Reflections: 'You can always go home' a true sentiment
The old saying "you can always go home" is true.
I should know. I've been away for eight years (12 if you count college). And now, after nearly a decade of being away, I'm back home in Columbus with my family and started a new position last week as editor of the Eastside Messenger.
I'm no stranger to Ohio. I have Buckeye blood in me, growing up in Hilliard and going to school for journalism, albeit Ohio University. But there isn't a fall Saturday afternoon (or occasional evening) that you won't find me in front of the TV, either watching or checking the score of that day's Ohio State football game.
But as I grew up here, I always wondered what else was out there and whether I was missing anything.
After four years at OU, I packed my stuff up in a U-Haul and set my sights on the East Coast.
One place led to another, and eight years flew by. In that time, I worked at a handful of different newspapers and lived a bunch of different places - everywhere from Virginia to just outside Chicago - but nowhere did it ever quite feel like home.
Here's the part where most would segue into how they feel at home again now that they're back in Ohio.
I'm not going to lie.
I don't know if I quite feel at home yet here. So much has changed in the last eight years.
Farm fields have turned into housing developments. Now when I ask who Hilliard, Dublin or Pickerington is playing this weekend, I have to specify which high school in that community, because several now have two or even three high schools.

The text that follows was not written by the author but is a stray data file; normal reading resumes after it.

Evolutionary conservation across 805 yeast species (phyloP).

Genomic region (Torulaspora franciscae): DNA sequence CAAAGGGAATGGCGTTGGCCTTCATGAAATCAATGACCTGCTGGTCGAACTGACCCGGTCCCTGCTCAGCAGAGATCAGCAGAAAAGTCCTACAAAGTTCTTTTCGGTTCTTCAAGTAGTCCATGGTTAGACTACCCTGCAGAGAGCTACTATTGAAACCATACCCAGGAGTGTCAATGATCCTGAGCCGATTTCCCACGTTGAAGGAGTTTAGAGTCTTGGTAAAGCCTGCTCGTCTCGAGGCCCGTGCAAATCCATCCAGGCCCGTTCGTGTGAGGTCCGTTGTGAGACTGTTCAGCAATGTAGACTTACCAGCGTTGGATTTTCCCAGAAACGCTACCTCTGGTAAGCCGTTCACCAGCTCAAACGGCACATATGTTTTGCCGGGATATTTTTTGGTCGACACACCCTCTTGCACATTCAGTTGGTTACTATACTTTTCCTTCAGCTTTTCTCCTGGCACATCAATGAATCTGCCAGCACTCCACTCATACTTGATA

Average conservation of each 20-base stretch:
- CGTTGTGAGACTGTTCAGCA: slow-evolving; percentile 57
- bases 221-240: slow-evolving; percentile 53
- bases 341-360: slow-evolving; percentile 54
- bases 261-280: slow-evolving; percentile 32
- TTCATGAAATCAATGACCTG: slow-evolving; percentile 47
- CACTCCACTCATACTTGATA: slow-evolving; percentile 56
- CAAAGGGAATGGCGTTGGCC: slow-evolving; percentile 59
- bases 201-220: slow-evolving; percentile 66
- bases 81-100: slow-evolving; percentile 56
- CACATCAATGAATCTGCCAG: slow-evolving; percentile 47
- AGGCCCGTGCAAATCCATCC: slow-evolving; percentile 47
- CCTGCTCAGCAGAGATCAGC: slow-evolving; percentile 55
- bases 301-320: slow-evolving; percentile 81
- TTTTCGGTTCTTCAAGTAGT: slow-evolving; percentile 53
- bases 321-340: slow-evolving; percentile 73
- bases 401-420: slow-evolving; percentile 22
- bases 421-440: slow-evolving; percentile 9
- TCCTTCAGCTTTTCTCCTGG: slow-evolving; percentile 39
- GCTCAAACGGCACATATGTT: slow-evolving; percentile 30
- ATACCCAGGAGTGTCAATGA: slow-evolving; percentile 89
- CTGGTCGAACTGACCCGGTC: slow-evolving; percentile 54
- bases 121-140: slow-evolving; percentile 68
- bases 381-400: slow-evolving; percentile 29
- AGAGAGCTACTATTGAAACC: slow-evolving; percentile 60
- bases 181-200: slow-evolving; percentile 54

The old Ohio Penitentiary is now the thriving Arena District, and you don't have to drive to Pittsburgh or Detroit anymore to see a NHL hockey game.
But I'm not just talking about sites.
Other things have changed as well.
My family, all of whom live in the Columbus area except for my sister, who lives in Indianapolis, has expanded exponentially. There are so many kids running around, I'm not sure who belongs to whom.
Everyone's aged eight years, of course, but you don't really notice until you look at old family photographs and see a little less gray hair and fewer wrinkles, including on yourself.
And then there's everything that's changed in your life. When I left eight years ago, I was single, adventurous and ready to take on the world to make it a better place. Now, I have a wonderful fiance, feel a little more settled and want to make the world a better place - but more so for the children I hope to have someday.
Many things have remained the same, however. My favorite book store in German Village is still there, my grandma's butterscotch pie is still just as tasty and I've come to discover in the short time I've been here that it's still never too early in the year to start talking about the Buckeyes.
Maybe it is starting to feel more like home after all.
I hope to meet many of you, and hope through my columns and interactions with you, you can get to know me better - not just as a journalist, but as someone who enjoys knowing more about the community in which she lives and works, someone who loves to shop for antiques, someone who adores animals (I have a greyhound who likes cat food and a pleasantly plump cat who likes dog food), and someone who is excited to begin her life here ... at home.
Christine Bryant is editor of the Eastside Messenger.
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